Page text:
Gallery: Olson Kundig Glass Farmhouse Floats on Oregon’s Wheat Fields

 
Passive design ensures maximum solar gain in winter and minimum solar gain during the hot, dry summers.

Although constructed out of glass, every effort has been made to fit in with the architectural vernacular local to the Pacific Northwest. A more traditional wood-framed barn sits on the same site, surrounded by wheat fields and mountains.

The home’s south-facing orientation allows the low winter sun to penetrate the interior during winter, maximizing passive solar gain. To avoid a similar effect during the hot and dry summer months, Olson Kundig built in a shelf that blocks the high summer sun. The windows are also operable and made from super efficient glass that reduces the home’s reliance on air-conditioning. It’s small, it’s simple, but it’s stunning!

+ Olson Kundig

Via Contemporist

images via Tim Bies, John Clark

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2 Comments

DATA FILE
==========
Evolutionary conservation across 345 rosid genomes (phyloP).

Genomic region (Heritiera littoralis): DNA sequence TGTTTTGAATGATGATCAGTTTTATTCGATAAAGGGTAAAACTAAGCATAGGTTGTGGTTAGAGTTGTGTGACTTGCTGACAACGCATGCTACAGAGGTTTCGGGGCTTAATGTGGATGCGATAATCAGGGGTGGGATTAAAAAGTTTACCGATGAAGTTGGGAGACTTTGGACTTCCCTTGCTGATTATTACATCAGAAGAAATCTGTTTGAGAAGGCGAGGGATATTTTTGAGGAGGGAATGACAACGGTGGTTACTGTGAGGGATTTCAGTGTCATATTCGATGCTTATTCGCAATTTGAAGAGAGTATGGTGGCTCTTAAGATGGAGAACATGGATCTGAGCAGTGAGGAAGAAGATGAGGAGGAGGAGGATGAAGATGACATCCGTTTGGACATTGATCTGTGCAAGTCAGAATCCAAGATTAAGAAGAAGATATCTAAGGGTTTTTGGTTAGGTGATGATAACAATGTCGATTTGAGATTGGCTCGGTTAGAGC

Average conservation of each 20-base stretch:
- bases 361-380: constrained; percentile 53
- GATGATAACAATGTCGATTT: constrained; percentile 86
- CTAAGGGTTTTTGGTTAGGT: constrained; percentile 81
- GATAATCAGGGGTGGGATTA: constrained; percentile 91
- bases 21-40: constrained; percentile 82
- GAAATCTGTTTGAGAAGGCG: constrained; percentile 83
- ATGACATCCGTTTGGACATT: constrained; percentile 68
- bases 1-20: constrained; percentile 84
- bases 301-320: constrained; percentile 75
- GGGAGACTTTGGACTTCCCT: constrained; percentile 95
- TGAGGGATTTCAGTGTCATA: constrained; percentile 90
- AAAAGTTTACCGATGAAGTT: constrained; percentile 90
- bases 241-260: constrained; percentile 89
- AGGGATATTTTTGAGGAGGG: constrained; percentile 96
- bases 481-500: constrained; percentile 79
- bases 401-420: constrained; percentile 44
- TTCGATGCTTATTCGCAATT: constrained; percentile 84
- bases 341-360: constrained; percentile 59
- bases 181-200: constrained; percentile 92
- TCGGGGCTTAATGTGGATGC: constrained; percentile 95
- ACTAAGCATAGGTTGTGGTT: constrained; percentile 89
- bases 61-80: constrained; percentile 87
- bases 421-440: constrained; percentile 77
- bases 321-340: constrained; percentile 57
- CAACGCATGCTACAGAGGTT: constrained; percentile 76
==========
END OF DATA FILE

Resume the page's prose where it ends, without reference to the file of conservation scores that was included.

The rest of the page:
1. thedisgruntledarchitect May 12, 2011 at 11:45 am

    this is a stunning piece, and striking in the landscape. I am always drawn to designs that include glass, steel and wood. However, as beautiful as it is (including its great use of passive strategies), I cannot get past the fact that it is all glass….in the winter. No amount of solar gain will make up for the heating load on an all glass building during a cold winter, especially with high winds across a field. I am interested in how it performs in the winter…I am skeptical but totally willing to eat my words :)

  2. tobiasv May 12, 2011 at 9:57 am

    What’s this super effecient glass you are talking about? :)
    Triple layered? How does it isolate?

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